Coke Studio Fusion Series album is an uneasy blend

This year's crop of collaborations continues to unite genres and promote more musical diversity in the Arab world, but many of the tunes feel generic.

Jay Sean and Shamma Hamdan have produced a catchy tune in their reworking of Sean's hit song Down. Courtesy Coke Studio
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Various artists
Coke Studio Fusion Series: Season 2
Universal Music MENA

For the first time since the Coke Studio Fusion Series' second season was broadcast on MBC4 last year, the music is available in album form.

The text on the sleeve sheds light on the project's mission: "Coke Studio proves, through music, that local and international music can remain authentic when mixed together skilfully, that tradition doesn't contradict modernity but enhances it, and that two different cultures can come together in a fusion that is unique, creative and beautiful yet maintain a common core." It all sounds good on paper, but what about the album?

The Young Money signee Jay Sean and the UAE's Shamma Hamdan (who competed on Season 2 of Arabs Got Talent) blend R&B and Khaleeji pop. Despite their painfully obvious lip-synching performance on the show, the pair's rework of Sean's smash hit Down is catchy and shows their artistic chemistry.

Some of the album's other collaborations, however, feel generic. The Lebanese songstress Myriam Fares joins forces with Flo Rida for an uninspiring rehash of the commercial rapper's smash hit single Wild Ones. While Fares's Arabic chorus is catchy and melodic and the pair's performance on the show has received more than two million views on YouTube, the collaboration drips with novelty value and ultimately fails to bring anything new to the table.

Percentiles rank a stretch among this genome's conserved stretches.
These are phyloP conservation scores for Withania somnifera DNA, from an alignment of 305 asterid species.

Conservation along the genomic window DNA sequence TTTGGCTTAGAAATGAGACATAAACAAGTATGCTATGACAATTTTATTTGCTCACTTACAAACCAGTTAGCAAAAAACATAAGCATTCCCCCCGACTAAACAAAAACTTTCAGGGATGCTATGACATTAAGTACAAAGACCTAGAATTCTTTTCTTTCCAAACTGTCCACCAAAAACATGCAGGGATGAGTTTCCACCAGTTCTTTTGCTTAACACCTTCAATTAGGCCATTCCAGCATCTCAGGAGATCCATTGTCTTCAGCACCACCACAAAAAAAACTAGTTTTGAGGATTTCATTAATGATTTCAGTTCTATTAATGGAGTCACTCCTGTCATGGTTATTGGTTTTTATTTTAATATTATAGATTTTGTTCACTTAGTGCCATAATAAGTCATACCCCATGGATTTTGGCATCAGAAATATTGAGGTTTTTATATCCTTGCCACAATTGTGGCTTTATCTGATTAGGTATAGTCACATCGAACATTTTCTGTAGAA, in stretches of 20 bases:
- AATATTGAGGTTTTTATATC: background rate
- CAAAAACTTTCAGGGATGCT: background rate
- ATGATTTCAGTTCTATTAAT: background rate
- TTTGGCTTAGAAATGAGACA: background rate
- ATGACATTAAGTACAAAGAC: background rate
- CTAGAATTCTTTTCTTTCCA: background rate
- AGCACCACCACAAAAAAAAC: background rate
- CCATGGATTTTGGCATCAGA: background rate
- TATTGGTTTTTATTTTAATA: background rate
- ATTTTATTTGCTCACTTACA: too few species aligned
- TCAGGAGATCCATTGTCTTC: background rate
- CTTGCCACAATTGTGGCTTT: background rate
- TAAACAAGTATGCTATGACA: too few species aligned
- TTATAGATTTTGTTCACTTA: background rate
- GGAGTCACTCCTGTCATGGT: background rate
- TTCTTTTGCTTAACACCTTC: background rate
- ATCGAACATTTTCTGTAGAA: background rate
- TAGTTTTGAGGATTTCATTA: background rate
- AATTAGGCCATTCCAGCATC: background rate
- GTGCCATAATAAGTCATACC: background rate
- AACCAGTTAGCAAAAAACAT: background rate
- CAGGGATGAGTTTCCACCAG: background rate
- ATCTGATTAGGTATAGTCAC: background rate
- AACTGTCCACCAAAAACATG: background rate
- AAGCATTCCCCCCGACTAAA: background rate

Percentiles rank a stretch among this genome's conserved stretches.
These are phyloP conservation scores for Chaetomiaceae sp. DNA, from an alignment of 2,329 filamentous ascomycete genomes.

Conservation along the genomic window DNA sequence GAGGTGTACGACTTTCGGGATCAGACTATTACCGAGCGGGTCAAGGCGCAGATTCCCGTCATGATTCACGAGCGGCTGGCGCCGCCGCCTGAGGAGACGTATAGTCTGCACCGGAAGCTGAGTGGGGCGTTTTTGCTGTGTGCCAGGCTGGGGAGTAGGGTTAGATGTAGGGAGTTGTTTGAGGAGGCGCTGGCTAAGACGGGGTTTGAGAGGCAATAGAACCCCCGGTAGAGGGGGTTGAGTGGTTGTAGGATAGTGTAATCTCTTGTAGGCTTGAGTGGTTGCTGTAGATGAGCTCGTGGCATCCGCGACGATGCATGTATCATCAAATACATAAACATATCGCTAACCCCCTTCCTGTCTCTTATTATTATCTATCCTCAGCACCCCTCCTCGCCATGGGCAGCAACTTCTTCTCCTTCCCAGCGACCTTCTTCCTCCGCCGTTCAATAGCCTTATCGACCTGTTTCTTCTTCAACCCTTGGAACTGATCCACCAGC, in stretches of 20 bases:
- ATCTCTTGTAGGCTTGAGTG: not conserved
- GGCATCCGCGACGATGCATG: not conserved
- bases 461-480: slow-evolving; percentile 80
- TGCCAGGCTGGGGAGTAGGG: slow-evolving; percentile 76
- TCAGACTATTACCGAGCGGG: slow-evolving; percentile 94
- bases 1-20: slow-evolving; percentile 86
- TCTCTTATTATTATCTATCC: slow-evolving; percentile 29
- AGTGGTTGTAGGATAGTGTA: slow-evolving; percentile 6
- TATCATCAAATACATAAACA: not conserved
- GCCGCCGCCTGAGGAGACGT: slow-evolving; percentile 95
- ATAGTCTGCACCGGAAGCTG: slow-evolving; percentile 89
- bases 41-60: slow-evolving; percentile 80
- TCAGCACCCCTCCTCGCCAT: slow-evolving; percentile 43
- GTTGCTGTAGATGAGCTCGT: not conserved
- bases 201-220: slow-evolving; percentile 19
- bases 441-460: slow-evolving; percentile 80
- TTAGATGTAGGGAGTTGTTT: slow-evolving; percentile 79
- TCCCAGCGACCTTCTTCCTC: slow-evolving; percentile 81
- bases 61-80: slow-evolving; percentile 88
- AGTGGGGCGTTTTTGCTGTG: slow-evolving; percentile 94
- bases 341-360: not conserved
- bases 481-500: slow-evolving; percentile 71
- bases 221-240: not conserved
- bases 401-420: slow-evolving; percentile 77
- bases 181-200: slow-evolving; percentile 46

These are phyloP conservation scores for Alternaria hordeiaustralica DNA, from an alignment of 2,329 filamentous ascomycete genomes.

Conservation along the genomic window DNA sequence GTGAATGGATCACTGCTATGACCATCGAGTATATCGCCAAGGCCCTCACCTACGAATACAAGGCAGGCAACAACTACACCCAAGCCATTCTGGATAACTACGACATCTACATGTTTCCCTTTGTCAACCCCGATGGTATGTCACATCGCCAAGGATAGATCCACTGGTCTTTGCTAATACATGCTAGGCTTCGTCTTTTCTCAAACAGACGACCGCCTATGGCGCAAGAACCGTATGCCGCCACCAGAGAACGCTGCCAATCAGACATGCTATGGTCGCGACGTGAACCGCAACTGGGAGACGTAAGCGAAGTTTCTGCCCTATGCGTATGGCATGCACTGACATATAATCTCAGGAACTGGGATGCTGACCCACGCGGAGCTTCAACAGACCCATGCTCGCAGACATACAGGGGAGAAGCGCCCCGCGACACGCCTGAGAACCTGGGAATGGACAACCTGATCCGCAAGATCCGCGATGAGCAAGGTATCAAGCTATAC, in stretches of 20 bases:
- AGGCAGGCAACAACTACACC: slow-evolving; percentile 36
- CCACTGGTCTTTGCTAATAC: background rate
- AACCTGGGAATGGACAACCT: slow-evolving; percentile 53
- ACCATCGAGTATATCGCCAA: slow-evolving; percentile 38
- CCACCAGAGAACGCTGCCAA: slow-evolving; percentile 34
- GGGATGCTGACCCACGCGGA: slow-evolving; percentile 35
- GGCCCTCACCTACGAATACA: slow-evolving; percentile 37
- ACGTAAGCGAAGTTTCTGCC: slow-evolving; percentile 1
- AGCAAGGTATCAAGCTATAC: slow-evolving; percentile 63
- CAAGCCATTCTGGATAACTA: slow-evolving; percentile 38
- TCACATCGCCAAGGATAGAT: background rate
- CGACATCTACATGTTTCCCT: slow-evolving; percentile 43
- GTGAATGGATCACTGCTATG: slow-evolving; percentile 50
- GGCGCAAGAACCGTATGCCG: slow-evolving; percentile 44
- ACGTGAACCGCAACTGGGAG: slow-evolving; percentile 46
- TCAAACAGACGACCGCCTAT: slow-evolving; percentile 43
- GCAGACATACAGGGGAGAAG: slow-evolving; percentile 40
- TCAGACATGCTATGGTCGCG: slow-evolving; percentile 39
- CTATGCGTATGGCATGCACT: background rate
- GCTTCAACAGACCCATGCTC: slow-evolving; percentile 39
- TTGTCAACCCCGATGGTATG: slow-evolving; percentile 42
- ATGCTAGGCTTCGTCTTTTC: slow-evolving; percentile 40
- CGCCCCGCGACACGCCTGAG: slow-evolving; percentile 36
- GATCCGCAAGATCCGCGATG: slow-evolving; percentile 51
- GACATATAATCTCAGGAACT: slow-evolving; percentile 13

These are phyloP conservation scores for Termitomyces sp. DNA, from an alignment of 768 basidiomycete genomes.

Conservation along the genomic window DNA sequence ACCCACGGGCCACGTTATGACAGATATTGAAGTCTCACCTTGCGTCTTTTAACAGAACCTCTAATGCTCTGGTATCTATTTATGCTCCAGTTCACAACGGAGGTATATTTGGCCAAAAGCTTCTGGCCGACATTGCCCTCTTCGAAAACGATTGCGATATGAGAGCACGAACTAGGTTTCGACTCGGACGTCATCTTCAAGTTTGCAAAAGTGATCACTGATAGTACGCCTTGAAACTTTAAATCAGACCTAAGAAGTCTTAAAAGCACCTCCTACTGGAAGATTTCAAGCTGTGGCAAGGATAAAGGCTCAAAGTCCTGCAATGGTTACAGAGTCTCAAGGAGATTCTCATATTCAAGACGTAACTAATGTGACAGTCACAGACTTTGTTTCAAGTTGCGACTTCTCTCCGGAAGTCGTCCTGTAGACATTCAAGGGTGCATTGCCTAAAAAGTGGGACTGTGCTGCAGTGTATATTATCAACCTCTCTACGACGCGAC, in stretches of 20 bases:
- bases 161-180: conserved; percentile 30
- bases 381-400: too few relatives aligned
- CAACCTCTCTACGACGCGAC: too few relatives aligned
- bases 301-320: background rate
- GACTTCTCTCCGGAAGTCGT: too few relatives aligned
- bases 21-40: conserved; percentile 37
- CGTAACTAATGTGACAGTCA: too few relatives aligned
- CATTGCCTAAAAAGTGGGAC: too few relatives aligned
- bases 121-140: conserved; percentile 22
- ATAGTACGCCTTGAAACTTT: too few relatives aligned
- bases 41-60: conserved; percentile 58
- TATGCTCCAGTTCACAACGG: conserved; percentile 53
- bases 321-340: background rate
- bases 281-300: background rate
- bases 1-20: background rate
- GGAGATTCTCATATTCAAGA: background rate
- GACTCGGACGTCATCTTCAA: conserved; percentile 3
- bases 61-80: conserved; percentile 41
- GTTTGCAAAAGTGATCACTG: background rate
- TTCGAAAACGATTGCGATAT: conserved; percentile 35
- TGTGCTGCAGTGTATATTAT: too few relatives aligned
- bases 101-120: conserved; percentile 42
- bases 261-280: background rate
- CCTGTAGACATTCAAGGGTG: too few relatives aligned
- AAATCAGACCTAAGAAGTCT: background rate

Still, moments of brilliance emerge on tracks that focus on raw talent rather than the glittering appeal of big-industry names. The Nigerian-German singer Ayo and the Egyptian rock band Cairo-Kee dazzle on the eclectic Fire/Ethbat Makanak, and the British singer-songwriter Mika's soaring falsetto beautifully complements the Lebanese songstress Karol Sakr's voice on their upbeat fusion dance rework of his song Relax, Take It Easy.

Although the album debuted at No 1 at Virgin Megastores and all of its songs have reached the coveted top spot regionally on iTunes, the project's youth-driven initiative seems to hold the music back at times and leaves one craving genuine artistic collaboration as opposed to standard Arabic remixes of Western hits. Last year's debut season of Coke Studio arguably featured more diverse collaborations: the Egyptian singer Mohamed Mounir with reggae sensations The Wailers and the Lebanese pop star Nancy Ajram with the flamenco star Jose Galves, for example.

Still, despite not living up to last year's musical diversity, this year's crop of collaborations admirably paves the way for more musical diversity in the Arab world.

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